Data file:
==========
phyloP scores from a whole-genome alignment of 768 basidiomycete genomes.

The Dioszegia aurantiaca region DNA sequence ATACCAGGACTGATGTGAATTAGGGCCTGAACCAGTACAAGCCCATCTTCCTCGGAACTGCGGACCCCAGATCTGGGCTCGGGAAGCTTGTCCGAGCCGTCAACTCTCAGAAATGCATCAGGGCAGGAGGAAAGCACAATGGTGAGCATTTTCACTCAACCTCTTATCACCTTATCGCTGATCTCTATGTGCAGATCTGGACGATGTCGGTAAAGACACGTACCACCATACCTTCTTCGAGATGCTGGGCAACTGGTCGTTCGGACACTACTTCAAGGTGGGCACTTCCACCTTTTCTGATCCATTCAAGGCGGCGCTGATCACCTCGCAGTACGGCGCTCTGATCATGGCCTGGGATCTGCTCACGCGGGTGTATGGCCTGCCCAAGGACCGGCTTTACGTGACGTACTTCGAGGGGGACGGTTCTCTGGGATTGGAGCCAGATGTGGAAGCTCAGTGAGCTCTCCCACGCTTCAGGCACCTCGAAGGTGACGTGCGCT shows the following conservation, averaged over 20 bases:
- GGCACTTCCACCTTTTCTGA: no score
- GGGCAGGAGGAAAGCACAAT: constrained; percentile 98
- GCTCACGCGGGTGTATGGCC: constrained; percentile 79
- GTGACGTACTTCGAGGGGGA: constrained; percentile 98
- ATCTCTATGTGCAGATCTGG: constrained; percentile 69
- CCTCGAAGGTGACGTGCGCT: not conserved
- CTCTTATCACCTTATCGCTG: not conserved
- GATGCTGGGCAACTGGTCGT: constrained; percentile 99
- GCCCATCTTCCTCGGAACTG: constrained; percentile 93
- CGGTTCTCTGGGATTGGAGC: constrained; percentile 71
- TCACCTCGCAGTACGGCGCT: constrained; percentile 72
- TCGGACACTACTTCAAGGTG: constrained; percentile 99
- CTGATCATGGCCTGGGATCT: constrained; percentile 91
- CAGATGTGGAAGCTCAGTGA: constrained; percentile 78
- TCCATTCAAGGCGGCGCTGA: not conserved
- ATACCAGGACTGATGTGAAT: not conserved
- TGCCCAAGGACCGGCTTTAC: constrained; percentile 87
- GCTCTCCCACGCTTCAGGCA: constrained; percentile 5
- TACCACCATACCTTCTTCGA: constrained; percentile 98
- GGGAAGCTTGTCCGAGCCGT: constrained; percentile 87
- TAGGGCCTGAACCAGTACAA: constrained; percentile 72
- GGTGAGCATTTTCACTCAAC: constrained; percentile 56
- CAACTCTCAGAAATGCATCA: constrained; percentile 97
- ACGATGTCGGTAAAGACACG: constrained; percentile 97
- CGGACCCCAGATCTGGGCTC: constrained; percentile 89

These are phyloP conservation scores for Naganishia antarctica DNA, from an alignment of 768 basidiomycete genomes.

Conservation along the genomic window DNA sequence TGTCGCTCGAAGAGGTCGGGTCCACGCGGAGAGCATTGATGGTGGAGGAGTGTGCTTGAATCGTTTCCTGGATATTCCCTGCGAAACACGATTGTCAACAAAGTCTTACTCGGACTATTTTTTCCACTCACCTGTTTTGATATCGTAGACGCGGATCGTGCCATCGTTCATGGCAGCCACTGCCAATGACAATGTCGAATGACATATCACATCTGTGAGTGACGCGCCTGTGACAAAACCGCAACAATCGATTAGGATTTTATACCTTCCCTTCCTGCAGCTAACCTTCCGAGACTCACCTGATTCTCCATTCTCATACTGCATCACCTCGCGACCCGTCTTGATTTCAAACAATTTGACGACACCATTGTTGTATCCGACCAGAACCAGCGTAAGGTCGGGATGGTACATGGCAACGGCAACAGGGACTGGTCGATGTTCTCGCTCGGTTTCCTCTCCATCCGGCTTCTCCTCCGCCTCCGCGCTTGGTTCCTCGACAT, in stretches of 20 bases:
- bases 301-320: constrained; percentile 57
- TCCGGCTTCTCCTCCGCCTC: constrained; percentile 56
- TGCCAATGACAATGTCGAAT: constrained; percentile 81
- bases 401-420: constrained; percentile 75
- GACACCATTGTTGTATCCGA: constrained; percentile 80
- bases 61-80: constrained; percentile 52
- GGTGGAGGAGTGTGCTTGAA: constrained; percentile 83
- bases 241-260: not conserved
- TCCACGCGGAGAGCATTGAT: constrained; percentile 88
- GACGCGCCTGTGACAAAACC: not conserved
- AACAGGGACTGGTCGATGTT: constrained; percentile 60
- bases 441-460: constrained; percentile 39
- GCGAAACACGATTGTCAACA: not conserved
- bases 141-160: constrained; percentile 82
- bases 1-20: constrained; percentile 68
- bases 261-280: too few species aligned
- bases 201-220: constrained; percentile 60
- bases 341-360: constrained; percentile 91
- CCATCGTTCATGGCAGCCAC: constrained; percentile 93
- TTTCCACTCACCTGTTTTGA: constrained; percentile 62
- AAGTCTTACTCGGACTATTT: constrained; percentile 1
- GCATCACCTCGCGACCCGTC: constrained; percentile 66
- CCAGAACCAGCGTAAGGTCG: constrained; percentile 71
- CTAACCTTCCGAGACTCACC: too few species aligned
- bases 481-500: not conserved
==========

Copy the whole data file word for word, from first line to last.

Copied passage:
phyloP scores from a whole-genome alignment of 768 basidiomycete genomes.

The Dioszegia aurantiaca region DNA sequence ATACCAGGACTGATGTGAATTAGGGCCTGAACCAGTACAAGCCCATCTTCCTCGGAACTGCGGACCCCAGATCTGGGCTCGGGAAGCTTGTCCGAGCCGTCAACTCTCAGAAATGCATCAGGGCAGGAGGAAAGCACAATGGTGAGCATTTTCACTCAACCTCTTATCACCTTATCGCTGATCTCTATGTGCAGATCTGGACGATGTCGGTAAAGACACGTACCACCATACCTTCTTCGAGATGCTGGGCAACTGGTCGTTCGGACACTACTTCAAGGTGGGCACTTCCACCTTTTCTGATCCATTCAAGGCGGCGCTGATCACCTCGCAGTACGGCGCTCTGATCATGGCCTGGGATCTGCTCACGCGGGTGTATGGCCTGCCCAAGGACCGGCTTTACGTGACGTACTTCGAGGGGGACGGTTCTCTGGGATTGGAGCCAGATGTGGAAGCTCAGTGAGCTCTCCCACGCTTCAGGCACCTCGAAGGTGACGTGCGCT shows the following conservation, averaged over 20 bases:
- GGCACTTCCACCTTTTCTGA: no score
- GGGCAGGAGGAAAGCACAAT: constrained; percentile 98
- GCTCACGCGGGTGTATGGCC: constrained; percentile 79
- GTGACGTACTTCGAGGGGGA: constrained; percentile 98
- ATCTCTATGTGCAGATCTGG: constrained; percentile 69
- CCTCGAAGGTGACGTGCGCT: not conserved
- CTCTTATCACCTTATCGCTG: not conserved
- GATGCTGGGCAACTGGTCGT: constrained; percentile 99
- GCCCATCTTCCTCGGAACTG: constrained; percentile 93
- CGGTTCTCTGGGATTGGAGC: constrained; percentile 71
- TCACCTCGCAGTACGGCGCT: constrained; percentile 72
- TCGGACACTACTTCAAGGTG: constrained; percentile 99
- CTGATCATGGCCTGGGATCT: constrained; percentile 91
- CAGATGTGGAAGCTCAGTGA: constrained; percentile 78
- TCCATTCAAGGCGGCGCTGA: not conserved
- ATACCAGGACTGATGTGAAT: not conserved
- TGCCCAAGGACCGGCTTTAC: constrained; percentile 87
- GCTCTCCCACGCTTCAGGCA: constrained; percentile 5
- TACCACCATACCTTCTTCGA: constrained; percentile 98
- GGGAAGCTTGTCCGAGCCGT: constrained; percentile 87
- TAGGGCCTGAACCAGTACAA: constrained; percentile 72
- GGTGAGCATTTTCACTCAAC: constrained; percentile 56
- CAACTCTCAGAAATGCATCA: constrained; percentile 97
- ACGATGTCGGTAAAGACACG: constrained; percentile 97
- CGGACCCCAGATCTGGGCTC: constrained; percentile 89

These are phyloP conservation scores for Naganishia antarctica DNA, from an alignment of 768 basidiomycete genomes.

Conservation along the genomic window DNA sequence TGTCGCTCGAAGAGGTCGGGTCCACGCGGAGAGCATTGATGGTGGAGGAGTGTGCTTGAATCGTTTCCTGGATATTCCCTGCGAAACACGATTGTCAACAAAGTCTTACTCGGACTATTTTTTCCACTCACCTGTTTTGATATCGTAGACGCGGATCGTGCCATCGTTCATGGCAGCCACTGCCAATGACAATGTCGAATGACATATCACATCTGTGAGTGACGCGCCTGTGACAAAACCGCAACAATCGATTAGGATTTTATACCTTCCCTTCCTGCAGCTAACCTTCCGAGACTCACCTGATTCTCCATTCTCATACTGCATCACCTCGCGACCCGTCTTGATTTCAAACAATTTGACGACACCATTGTTGTATCCGACCAGAACCAGCGTAAGGTCGGGATGGTACATGGCAACGGCAACAGGGACTGGTCGATGTTCTCGCTCGGTTTCCTCTCCATCCGGCTTCTCCTCCGCCTCCGCGCTTGGTTCCTCGACAT, in stretches of 20 bases:
- bases 301-320: constrained; percentile 57
- TCCGGCTTCTCCTCCGCCTC: constrained; percentile 56
- TGCCAATGACAATGTCGAAT: constrained; percentile 81
- bases 401-420: constrained; percentile 75
- GACACCATTGTTGTATCCGA: constrained; percentile 80
- bases 61-80: constrained; percentile 52
- GGTGGAGGAGTGTGCTTGAA: constrained; percentile 83
- bases 241-260: not conserved
- TCCACGCGGAGAGCATTGAT: constrained; percentile 88
- GACGCGCCTGTGACAAAACC: not conserved
- AACAGGGACTGGTCGATGTT: constrained; percentile 60
- bases 441-460: constrained; percentile 39
- GCGAAACACGATTGTCAACA: not conserved
- bases 141-160: constrained; percentile 82
- bases 1-20: constrained; percentile 68
- bases 261-280: too few species aligned
- bases 201-220: constrained; percentile 60
- bases 341-360: constrained; percentile 91
- CCATCGTTCATGGCAGCCAC: constrained; percentile 93
- TTTCCACTCACCTGTTTTGA: constrained; percentile 62
- AAGTCTTACTCGGACTATTT: constrained; percentile 1
- GCATCACCTCGCGACCCGTC: constrained; percentile 66
- CCAGAACCAGCGTAAGGTCG: constrained; percentile 71
- CTAACCTTCCGAGACTCACC: too few species aligned
- bases 481-500: not conserved